Kings Caves from Forestry Car Park
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Circular walk to the Kings Caves, with great views. Good path all year round.
Starting and finishing at the forestry car park on Machrie road NR898315, this walk takes you through a variety of habitats where you should see a range of wildlife in a couple of hours. The walk is on a rough track, parts are up hill and parts can be slippy after rain. Appropriate footwear should be worn. The walk can be done in reverse.
Around the car park look and listen for birds of the woodland edge such as Chaffinch and Coal Tit. Also scan the moor opposite for Hen Harrier and Short-eared Owl.
Take the path on your right from the car park towards the ancient hut circles. Check the various display boards. As the path climbs along the woodland edge, it is a good area not only to see woodland birds like Siskin and Common Crossbill, but in the view across to Machrie Bay look out for hunting Buzzard and Kestrel. There is a convenient seat by the path to enjoy the view.
In early summer the fields on the right are a good place for Heath Spotted and Northern Marsh Orchids. At a number of places on the walk damp areas are rich in flowering plants like Purple Loose Strife and the yellow Bog Asphodel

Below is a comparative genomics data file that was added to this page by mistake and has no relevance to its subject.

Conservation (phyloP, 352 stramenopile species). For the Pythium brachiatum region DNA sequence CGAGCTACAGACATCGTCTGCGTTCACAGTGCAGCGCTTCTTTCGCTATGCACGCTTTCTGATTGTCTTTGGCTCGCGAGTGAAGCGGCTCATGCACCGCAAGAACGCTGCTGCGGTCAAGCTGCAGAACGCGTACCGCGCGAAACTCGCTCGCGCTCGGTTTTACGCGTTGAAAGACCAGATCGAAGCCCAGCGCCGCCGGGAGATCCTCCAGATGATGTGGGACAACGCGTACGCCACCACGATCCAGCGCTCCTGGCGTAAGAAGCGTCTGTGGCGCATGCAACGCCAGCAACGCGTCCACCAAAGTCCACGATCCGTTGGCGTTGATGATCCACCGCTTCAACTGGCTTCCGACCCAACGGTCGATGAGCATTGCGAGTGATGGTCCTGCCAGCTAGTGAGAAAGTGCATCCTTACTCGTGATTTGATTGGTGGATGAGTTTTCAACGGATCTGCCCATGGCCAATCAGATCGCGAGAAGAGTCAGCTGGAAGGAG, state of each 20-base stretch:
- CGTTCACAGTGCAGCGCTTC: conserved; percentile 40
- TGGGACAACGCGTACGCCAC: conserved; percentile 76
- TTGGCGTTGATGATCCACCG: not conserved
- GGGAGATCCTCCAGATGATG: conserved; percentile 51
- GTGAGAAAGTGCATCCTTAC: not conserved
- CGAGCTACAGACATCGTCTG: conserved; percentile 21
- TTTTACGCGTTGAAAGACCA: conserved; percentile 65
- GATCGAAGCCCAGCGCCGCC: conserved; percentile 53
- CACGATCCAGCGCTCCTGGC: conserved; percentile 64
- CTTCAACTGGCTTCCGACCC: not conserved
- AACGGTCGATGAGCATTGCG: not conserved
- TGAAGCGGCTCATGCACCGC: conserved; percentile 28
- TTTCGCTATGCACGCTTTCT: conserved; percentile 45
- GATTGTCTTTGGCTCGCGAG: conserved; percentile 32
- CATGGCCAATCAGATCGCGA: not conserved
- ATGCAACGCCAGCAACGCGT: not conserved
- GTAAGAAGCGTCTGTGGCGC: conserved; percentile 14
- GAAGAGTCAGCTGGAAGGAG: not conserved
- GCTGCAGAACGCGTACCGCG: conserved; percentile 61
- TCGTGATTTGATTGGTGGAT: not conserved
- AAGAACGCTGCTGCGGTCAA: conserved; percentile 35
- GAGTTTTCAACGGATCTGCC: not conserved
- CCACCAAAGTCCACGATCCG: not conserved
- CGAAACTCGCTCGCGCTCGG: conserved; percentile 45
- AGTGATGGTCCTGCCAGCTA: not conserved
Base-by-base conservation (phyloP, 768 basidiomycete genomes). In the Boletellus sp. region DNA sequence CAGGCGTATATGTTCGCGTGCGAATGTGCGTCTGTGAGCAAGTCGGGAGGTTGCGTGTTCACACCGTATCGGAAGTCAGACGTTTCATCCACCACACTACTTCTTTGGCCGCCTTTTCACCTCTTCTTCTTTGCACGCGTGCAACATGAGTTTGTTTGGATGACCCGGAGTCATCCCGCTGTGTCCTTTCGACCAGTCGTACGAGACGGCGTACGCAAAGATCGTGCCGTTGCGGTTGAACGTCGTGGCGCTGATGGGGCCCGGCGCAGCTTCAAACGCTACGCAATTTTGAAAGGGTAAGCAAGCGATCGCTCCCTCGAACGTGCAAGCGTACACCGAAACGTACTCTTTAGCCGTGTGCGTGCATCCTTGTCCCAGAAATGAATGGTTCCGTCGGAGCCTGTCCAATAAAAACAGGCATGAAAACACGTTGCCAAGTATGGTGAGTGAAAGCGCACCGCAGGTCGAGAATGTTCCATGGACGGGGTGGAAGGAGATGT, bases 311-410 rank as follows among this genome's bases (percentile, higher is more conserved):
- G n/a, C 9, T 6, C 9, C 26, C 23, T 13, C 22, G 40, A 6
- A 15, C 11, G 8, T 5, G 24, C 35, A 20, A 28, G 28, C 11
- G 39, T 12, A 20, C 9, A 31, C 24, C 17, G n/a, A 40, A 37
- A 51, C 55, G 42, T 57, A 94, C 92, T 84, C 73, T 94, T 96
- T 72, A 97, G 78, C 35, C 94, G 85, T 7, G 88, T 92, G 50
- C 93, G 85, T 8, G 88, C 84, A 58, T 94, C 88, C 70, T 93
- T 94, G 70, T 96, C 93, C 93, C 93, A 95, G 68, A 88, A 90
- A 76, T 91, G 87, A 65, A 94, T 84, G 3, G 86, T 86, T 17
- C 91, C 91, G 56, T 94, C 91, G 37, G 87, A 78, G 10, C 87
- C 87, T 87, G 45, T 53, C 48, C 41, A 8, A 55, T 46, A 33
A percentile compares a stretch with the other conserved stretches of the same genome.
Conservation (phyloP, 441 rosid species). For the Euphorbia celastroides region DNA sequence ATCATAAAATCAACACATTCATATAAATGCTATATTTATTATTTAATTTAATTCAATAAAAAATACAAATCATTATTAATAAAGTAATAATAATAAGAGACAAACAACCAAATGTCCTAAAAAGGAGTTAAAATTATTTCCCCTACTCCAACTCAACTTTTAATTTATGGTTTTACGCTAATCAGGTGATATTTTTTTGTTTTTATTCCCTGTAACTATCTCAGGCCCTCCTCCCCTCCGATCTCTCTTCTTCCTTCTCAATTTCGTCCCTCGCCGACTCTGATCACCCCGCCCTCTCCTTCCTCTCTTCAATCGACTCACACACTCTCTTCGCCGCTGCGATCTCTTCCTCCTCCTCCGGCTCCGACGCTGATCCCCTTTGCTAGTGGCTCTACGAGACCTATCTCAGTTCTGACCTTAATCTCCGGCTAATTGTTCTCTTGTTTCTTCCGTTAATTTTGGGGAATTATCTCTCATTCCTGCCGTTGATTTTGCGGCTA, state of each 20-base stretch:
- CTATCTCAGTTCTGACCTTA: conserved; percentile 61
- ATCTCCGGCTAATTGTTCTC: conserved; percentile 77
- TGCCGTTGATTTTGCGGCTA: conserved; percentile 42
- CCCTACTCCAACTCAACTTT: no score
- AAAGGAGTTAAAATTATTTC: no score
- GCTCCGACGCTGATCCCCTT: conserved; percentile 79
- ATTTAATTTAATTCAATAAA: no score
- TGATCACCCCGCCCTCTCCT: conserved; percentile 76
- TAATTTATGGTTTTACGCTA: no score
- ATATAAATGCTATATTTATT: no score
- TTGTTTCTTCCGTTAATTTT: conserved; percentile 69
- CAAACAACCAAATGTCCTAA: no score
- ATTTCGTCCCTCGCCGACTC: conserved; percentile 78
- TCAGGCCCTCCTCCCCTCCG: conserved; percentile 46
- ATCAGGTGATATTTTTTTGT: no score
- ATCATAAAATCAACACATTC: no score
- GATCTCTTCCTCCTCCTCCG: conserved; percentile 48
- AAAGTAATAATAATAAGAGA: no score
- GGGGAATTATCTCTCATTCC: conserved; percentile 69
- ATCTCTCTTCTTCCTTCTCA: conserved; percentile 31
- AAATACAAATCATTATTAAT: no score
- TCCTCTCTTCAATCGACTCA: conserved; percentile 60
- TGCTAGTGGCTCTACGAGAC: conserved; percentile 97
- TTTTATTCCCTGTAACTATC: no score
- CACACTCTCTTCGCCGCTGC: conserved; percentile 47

At the top of the rise the path heads south with views over the sea. This is a good area for seabirds like Gannets, Eider and Red-breasted Merganser. Fulmars nest on the low cliffs. The path leads down a slope over a stile and onto the shore. Again check the damp places for flowering plants.
The walk along the pebble shore takes your past the historic King's Cave. Worth a look in to reflect on spiders. Black Guillemots also nest in this area. It is a good area for a picnic, keeping an eye on the sea for divers like the Great Northern Divers, as well as otters and seals
Heading south past the King's Cave, by the track there is a sign pointing back up the cliff edge to the car park. Follow the path up the slope onto the open moor land. With views back to the cliffs at Drumadoon this is another area to look for raptors like Buzzard, Hen Harrier and Kestrel as well as small birds like the Meadow Pipit and Stonechat.
As the path enters the wood walk quietly and listen for woodland birds, like the tiny Goldcrest, as well as keeping an eye out for Red Squirrel. From the path there is a good view over a man made lochan where wildfowl such as Teal and waders like Snipe can be seen. To avoid disturbing the birds do not leave the path.
Continue on the path from the lochan back to the car park.